The Little Stranger- Sarah Waters

The-Little-Stranger

When I first read this, on a dreary night in the dead of winter, I eventually lost all sense of reason (not that I had much in the first place!), finding myself terrified of even going to the toilet alone!

Based around the fading fortunes of a formerly wealthy family in 1940s Warwickshire, The Little Stranger is the story of a series of strange and spooky happenings that eventually lead to their downfall. Characterised by the traditional gothic tropes of decline, decay and decrepitude, this contemporary horror slowly builds up momentum, the tension becoming tighter and tighter, until you feel as though your nerve, like the once beautiful house that the novel centres around, is beginning to crumble!

As in The Turn of The Screw, much of the horror comes from the idea that a child may be at the root of the supernatural goings-on. Like most ghosts stories I’ve read, it is uncanny rather than overtly scary, but the creation of a wonderfully tense atmosphere is what makes The Little Stranger so utterly compelling!

The Bloody Chamber and Other Stories- Angela Carter

Thebloodychamber1

A series of gothic narratives inspired by traditional fairytales, which, in turn, inspired my own fancy dress attire! Little Red Riding Hood, Bluebeard, and Beauty and the Beast all feature here, though in a slightly different form to the conventional tales. To categorise Carter simply as a ‘feminist’ writer would be doing her a disservice; this collection of short stories is sensual, dark, and dense with the most opulent imagery. Yes, her writing is undeniably feminist in tone and plot, but it also rich, abstract and enlightening, encouraging you, whatever your gender, to explore the many nuances of human nature. Whilst fairytales are conventionally quite black and white, Carter’s stories are a vivid array of colours, constantly presenting you with alternative perspectives, catalysing multiple questions, and often offering no definite answers. They may not terrify you, but these stories are perfect for creating a suitably gothic atmosphere for the season of darkness.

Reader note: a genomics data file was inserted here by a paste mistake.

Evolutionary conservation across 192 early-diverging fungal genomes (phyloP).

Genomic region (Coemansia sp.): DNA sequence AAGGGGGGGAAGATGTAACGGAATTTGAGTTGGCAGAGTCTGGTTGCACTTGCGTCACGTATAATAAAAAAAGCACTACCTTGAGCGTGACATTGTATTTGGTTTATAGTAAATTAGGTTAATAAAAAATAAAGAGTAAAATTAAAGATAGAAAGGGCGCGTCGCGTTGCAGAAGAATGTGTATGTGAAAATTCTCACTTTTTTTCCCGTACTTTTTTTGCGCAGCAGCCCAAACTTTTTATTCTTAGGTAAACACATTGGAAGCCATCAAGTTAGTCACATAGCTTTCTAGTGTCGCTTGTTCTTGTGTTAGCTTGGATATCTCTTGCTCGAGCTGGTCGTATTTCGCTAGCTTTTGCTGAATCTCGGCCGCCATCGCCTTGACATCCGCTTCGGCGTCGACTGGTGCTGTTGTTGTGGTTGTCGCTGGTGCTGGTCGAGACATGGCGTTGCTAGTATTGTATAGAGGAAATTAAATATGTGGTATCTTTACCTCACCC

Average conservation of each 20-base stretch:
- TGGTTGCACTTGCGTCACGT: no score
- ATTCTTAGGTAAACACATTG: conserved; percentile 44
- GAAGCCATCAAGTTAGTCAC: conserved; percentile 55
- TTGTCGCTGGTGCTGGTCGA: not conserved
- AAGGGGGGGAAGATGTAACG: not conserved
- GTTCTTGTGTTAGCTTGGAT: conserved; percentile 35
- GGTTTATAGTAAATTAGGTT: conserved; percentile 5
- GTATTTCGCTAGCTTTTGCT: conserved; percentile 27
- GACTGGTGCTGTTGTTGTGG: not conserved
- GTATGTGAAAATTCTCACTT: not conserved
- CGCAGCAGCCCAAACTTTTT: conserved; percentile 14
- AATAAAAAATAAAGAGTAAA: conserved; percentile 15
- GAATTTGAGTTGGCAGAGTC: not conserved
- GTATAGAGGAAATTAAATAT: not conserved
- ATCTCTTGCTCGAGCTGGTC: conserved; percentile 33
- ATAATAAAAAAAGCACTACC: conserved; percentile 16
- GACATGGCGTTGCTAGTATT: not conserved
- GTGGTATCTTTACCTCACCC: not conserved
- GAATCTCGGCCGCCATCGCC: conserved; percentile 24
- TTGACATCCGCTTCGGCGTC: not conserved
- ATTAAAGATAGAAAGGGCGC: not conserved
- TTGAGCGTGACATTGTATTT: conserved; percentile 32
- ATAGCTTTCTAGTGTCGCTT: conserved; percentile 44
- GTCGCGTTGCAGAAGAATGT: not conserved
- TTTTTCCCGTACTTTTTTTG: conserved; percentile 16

Of course, there are lots of other options to explore; these are just my personal favourites. As a fan of the gothic, I’ve read the majority of the classics- The Castle of Otranto; The Monk; Dracula-, but am always on the lookout for more spine-tingling spookiness, so recommendations are welcome, whatever time of year it is!

To finish, I’ll leave you with my version of Little Red Riding Hood:

Little Red Pic

Happy Halloween!